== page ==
Dark Moments

Gloom and realism can be hard to distinguish, but it’s important to carry on. Curmudgeonry without stubbornness isn’t worth a damn. Even in the worst case, relentless, sluggishly deterioriating ghastliness can at least be interesting. It shouldn’t be necessary to cheer up, in order to continue, and there might be some lessons worth attending to in the slough of despond.

I’d go further. Despair can get things started, if it means the abandonment of diverting idols. A full, immersive soaking, which leaves no doubt about certain things being over,  is morbidly therapeutic, and even something like a first step (at least a first slouch). There are hopes that have to die, and the sooner the better, although if  they die slowly and horribly, they are perhaps less likely to need killing twice.

Here’s the argument: Nothing is going anywhere without preliminary disintegration. That’s the cheerful part. It seems to me an absolutely irresistible claim, and this post was to have been designed to rally consensus around it. Then I made the ‘mistake’ of watching this.

Allow me to walk you into this little knot of gloom in stages, punctuated by theses, each of which marks an essential but incomplete discussion. The meta-assertion is that there is no other way. Push-back against that, met at any of its way-stations,  will make the dire swamp-thrashing to follow worthwhile.

Thesis-1: There is no more basic preliminary to effective neoreactionary transformation than schism. This can take many forms. Simple retirement into the private sphere — as strongly advocated by Nick B. Steves in particular — represents one significant pole. At the other lies secession, and other forms of macro-political disintegration (with science fiction variants extending from seasteading out to space colonization). The essential point is that a consolidation of disagreement in space is substituted for a resolution of disagreement in time. As far  as practicality is concerned, this is the overwhelming  priority.

Thesis-2: There can be no agreement. The recent flurry of interest in Emmanuel Todd should suffice as confirmation (this critical summary by Craig Willy is excellent). In a very small nutshell, Todd argues that “… political ideologies in the modern age are projections of a people’s unconscious premodern family values.” Europe has four basic family types (all exogamous), programming its varied political ideals.
The inegalitarian (classical) liberalism of mercantile North-West Europeans, corresponds to the ‘Absolute nuclear family’.
Weird Franco-Italian ‘egalitarian liberalism’ corresponds to the ‘egalitarian nuclear family’ (Todd’s own ancestral type and value model).
The Germanic ‘Authoritarian family’ tends to German stuff, and
The (Slav-Orthodox) ‘Community family’ breeds communists.
If you haven’t read Willy yet, you’ll be glad you did. The sole take-away here: People are different (oops, that’s a signature judgement of the inegalitarian liberal type), with no tendency to converge upon common ideals, even among Europeans. There are people who think communism is natural and good, and they’re not going to be argued out of it. Only a small minority think what you do, and that isn’t going to change. You either have to kill them, dominate them, be dominated by them, or escape them. Escaping them is best.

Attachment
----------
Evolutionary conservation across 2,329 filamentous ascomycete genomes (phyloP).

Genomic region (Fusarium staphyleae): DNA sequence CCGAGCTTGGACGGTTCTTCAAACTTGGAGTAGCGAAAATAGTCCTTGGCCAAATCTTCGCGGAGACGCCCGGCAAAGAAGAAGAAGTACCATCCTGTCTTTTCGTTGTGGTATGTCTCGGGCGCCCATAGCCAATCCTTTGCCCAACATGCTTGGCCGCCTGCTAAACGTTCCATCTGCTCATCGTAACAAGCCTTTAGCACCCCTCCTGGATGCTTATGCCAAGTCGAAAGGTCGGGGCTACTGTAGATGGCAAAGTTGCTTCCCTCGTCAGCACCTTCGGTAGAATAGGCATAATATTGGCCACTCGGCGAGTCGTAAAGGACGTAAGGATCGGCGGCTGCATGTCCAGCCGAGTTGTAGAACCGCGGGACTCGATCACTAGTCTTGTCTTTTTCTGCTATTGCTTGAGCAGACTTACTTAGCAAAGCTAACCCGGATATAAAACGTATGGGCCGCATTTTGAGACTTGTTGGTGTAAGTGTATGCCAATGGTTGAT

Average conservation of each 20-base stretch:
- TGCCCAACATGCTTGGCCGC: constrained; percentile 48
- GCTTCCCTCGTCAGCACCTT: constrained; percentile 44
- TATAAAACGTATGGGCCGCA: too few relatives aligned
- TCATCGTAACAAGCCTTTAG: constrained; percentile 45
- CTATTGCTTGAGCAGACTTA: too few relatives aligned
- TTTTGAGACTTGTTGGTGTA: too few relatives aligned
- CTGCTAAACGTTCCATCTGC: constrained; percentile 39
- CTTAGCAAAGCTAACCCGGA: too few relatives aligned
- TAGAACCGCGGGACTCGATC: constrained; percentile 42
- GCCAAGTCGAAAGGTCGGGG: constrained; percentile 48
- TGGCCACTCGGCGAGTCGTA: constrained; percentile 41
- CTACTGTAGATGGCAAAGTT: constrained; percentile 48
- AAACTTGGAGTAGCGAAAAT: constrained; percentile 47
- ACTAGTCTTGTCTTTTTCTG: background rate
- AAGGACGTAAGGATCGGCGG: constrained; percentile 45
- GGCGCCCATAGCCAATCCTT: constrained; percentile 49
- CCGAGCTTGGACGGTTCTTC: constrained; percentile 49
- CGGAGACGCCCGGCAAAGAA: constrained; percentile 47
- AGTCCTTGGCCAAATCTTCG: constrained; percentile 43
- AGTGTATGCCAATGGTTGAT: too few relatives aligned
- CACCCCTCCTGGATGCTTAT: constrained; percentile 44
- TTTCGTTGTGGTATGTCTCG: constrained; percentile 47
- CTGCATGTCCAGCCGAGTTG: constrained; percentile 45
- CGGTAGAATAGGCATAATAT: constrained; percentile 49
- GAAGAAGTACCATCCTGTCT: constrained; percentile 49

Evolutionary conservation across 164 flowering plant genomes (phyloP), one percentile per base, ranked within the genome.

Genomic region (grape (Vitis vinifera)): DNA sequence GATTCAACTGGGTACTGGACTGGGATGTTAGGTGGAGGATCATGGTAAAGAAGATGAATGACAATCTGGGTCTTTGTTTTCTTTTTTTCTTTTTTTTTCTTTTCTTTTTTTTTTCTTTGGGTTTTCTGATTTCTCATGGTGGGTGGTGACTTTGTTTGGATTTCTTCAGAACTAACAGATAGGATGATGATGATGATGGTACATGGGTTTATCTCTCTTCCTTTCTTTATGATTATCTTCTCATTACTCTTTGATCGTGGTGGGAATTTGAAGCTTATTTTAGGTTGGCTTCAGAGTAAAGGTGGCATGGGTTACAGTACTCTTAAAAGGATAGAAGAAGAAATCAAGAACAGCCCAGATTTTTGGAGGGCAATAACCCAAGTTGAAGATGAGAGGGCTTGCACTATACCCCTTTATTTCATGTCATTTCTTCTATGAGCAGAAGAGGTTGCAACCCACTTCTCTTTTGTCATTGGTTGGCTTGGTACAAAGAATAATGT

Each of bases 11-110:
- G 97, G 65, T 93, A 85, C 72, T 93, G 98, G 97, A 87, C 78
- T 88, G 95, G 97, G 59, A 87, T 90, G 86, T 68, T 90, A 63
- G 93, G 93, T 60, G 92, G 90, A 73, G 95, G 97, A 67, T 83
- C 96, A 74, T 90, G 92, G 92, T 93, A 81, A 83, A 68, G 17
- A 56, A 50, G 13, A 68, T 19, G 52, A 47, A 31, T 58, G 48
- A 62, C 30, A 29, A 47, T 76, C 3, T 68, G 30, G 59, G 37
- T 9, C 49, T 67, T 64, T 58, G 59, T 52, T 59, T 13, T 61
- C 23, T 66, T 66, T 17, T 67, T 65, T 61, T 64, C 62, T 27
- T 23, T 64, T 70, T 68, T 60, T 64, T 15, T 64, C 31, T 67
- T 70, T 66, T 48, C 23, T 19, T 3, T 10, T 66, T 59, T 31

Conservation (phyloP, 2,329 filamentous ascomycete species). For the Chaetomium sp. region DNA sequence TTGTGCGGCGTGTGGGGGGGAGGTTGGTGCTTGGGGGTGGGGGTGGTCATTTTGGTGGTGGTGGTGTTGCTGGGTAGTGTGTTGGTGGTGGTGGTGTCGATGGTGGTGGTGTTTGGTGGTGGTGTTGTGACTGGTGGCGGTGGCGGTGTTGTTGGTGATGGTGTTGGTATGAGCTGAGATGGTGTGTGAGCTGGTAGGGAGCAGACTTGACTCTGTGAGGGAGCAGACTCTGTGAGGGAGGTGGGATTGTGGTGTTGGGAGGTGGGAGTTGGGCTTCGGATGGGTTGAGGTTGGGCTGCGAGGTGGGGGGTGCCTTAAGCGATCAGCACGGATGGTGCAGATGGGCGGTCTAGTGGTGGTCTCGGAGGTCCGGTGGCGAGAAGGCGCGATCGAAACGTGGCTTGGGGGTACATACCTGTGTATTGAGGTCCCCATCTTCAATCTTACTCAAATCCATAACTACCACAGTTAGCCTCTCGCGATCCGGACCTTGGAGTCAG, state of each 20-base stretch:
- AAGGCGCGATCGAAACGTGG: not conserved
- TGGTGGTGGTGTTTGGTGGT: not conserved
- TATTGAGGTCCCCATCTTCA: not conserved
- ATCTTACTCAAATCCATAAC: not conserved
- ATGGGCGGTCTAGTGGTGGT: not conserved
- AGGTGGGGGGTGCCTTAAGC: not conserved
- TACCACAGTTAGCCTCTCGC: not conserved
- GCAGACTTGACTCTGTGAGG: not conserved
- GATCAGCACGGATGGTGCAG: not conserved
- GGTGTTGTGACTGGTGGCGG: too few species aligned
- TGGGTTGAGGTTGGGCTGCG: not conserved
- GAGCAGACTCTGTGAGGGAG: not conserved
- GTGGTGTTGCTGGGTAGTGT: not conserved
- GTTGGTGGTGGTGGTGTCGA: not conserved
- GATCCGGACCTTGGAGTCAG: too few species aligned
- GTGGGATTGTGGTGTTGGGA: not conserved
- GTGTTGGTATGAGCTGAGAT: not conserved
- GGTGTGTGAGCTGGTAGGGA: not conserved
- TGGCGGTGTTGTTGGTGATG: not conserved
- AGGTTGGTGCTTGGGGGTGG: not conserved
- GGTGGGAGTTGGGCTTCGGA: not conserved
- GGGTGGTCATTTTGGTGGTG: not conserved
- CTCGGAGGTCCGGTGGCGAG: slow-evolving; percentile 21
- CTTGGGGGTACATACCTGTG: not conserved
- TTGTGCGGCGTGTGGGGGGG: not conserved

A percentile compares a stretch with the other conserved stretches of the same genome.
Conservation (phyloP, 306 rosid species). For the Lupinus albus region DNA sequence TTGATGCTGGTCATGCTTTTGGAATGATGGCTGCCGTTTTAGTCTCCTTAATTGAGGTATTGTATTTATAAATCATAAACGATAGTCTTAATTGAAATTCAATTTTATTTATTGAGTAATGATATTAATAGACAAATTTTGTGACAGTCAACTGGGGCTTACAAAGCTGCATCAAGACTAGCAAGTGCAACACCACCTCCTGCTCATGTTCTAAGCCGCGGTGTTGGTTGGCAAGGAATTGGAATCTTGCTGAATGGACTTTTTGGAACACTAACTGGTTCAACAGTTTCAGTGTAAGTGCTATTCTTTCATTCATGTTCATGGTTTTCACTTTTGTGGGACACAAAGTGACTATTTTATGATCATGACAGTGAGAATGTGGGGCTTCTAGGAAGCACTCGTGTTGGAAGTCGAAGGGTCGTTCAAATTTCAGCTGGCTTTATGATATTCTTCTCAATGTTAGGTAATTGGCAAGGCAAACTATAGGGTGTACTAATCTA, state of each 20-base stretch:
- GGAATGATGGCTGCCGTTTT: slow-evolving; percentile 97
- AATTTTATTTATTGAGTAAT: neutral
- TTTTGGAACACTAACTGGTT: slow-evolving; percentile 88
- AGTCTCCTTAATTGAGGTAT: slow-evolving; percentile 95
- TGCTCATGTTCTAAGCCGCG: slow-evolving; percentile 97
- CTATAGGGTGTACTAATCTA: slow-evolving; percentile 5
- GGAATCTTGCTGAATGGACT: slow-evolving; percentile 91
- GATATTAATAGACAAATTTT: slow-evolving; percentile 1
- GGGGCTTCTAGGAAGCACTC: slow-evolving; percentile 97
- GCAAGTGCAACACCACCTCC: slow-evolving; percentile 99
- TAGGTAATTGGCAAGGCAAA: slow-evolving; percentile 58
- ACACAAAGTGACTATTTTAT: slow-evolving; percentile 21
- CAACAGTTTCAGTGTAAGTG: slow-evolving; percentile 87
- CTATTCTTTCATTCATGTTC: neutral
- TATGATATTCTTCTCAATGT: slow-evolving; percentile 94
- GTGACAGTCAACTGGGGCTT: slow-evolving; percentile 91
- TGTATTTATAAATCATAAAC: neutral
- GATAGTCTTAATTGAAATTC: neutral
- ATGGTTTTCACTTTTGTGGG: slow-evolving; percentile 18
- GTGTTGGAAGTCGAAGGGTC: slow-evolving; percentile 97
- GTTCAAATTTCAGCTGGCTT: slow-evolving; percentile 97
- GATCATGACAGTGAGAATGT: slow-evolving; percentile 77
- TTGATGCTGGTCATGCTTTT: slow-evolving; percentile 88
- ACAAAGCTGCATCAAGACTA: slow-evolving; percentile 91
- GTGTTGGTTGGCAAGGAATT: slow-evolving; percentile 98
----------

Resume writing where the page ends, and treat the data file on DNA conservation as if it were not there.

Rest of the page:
Thesis-3: It’s America that matters (for Anglophone neoreactionaries, at least). It’s the only country with traditions of freedom that can be broken into large and influential pieces, and its residual federal structure provides a virtual template for doing exactly that. For practical purposes, therefore, the future of liberty — even if you want to read that as the liberty to conduct experiments in ethnonationalist or theocratic government —  is entirely dependent upon the development of American federalism. Further centralized consolidation is losing, and disintegration is winning. Compared to that, in terms of political practicality, everything else is of vanishing irrelevance. Dreaming up schemes for ideal authoritarian regimes, in particular, is simply a hobby (but you know that already, right?).

The only road to the future, or the past, leads through a Disunited States of America. Now listen to those Bloggingheads again, and wind up the gloom to scream volume. It’s absolutely clear from a strictly technical point of view that the sole conceivable platform for an escape from Leviathan’s degenerative ratchet would be a Confederate States of America, and we can probably agree that historical sensitivities make that a non-starter. Setting out on a path away from futile arguments — between people who will never agree — leads straight back into America’s racial nightmare, and horrible, draining, unresolvable wrangling that amounts to: Freedom is banned forever, because … what happened to black people.

Those arguments are stupidity itself. They go nowhere. And that is precisely the point.

[Don’t kill yourself, or shut down your blog — but a stiff drink is positively recommended]

ADDED: Why the GOP has to die.

July 18, 2013admin 20 Comments »
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20 Responses to this entry

  • Alex Says:

    “…but prepared to go on.”

    [Reply]

    admin Reply:

    “Never mind the babies. They’re better dead.” — intense.

    [Reply]

    Posted on July 18th, 2013 at 9:12 pm Reply | Quote
  • Orlandu84 Says:

    As I read the post, a Latin term kept coming to my mind, “via negativa.” The “way of negation” originally was used by medieval thinkers to move from Gnon to God by denying that certain aspects of nature could be applied to the God of nature. Now, if you rephrased your third thesis in a negative, then we would have the beginnings of a neoreactionary via negativa. Would “No polity matters as much as America to Anglophone neoreactionaries” correctly express your third thesis?

    I ask about the rephrasing because I am trying to develop the clearest and most concise way to express the neoreaction. We already have in Modlbug an involved and more than adequate set of introductions to neoreactionary thought. I would find it helpful, however, to have a set of neoreactionary aphorisms and/or thought puzzles that enable people to deprogram themselves from Cathedral propaganda. Moreover, such a collection of quips/principles might enable the reactosphere to analyze internet communication better. For example, the application of “there can be no agreement” would help explain why YouTube comments behave in the way that they do.

    [Reply]

    admin Reply:

    The via negativa was built as the road out of (unintended) idolatry, would you agree? So I’m not sure that reversing thesis-3 into a negative form puts us on it.